David Trubridge graduated from Newcastle University in Northern England in 1972 with a degree in Naval Architecture (boat design) but destiny had something else stored for him, he shifted to furniture making while working part-time as a forester on a private estate. He then went on to develop his own designs which were exhibited around Britain. Many commissions followed, most notably from the Victoria and Albert Museum, St Mary’s Cathedral Edinburgh and the Shipley Gallery Newcastle. The international design press has given a great deal of coverage to David’s work over recent years. Substantial articles have appeared in magazines in Europe, North America, Asia and Australia as well as locally in New Zealand. Examples include Interni, Abitare, Intramuros, Wallpaper, Time, Elle Decor, Vogue to name a few. This is not enough you’ll find more of him, after a li’le jump.
1. David, for me, your work takes on an air of being a gift from nature, how far I’m true in holding such an assertion?
David: It is not so much a gift from nature (like an apple), as a gift from me, but I am filtering how I see nature through my work.
2. How you are able to come out with simplest design with the most satisfying results, I mean who or what is your source of inspiration?
David: The simplest designs are usually the hardest! Nature does that so much better than us, and of course that is where I get my inspiration. I love the repeating patterns that are evident in such a wide range of scales. These patterns are the key to the underlying structure throughout life.
3. You are a naval architect, then how come you switched on to designing furniture?
David: I was trained as a naval architect, but never practiced instead I chose a lifestyle option of living in the country where I had control over my life. There I taught myself first to make furniture as a craftsman, then later to design it.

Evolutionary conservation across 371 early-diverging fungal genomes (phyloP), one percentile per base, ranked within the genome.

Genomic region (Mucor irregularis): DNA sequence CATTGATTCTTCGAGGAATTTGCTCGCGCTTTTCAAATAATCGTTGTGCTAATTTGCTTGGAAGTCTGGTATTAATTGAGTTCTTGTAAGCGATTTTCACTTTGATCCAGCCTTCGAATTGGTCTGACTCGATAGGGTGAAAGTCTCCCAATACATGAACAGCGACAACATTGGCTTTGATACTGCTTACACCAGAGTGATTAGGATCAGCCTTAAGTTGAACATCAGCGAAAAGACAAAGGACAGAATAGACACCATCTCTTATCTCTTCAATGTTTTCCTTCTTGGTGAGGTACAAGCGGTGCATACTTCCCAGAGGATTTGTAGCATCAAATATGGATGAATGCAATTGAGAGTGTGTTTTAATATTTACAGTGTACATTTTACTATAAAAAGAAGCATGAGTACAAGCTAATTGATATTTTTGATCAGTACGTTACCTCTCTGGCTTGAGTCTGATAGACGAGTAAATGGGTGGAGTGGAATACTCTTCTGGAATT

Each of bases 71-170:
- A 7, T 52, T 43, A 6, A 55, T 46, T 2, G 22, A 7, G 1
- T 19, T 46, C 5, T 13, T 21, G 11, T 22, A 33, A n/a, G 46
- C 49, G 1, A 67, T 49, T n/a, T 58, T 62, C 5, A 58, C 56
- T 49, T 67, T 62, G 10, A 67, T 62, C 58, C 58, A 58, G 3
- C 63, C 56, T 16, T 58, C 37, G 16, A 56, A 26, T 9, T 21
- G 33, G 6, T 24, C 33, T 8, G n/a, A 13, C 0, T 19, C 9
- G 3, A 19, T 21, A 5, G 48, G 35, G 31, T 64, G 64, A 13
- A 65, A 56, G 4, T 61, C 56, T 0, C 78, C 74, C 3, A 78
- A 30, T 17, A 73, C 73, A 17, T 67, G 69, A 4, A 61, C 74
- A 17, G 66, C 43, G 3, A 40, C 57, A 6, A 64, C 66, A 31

4. You received the John Britten Award in October 2007, what was that for and how has the recognition benefited your career?
David: It is an award from the designer’s institute of New Zealand (Dinz) for overall contribution to design in New Zealand. It is recognition by my peers, which I really value, of both my design work, and my promotion of design. In New Zealand it has given me greater public awareness.
5. May we know what kind of ‘woods’ you’d prefer working with?
David: In general I like working with whatever is best for the job, but a particular favorite has always been ash. The great thing about wood is that there are so many different trees with so many different properties for different applications.
6. Do you think designs are economically significant?
David: Yes but not in a good way. Currently design contributes to gdp by feeding consumption. We are constantly being urged to buy the latest design and being made to feel inferior if we don’t have it. Designers are being used to restyle stuff, not because we need new stuff, but because manufacturers and the economy need us to buy it. The economists and politicians may be happy, but it is really a bad thing because this is wasting irreplaceable materials and energy, as well as causing pollution and global warming.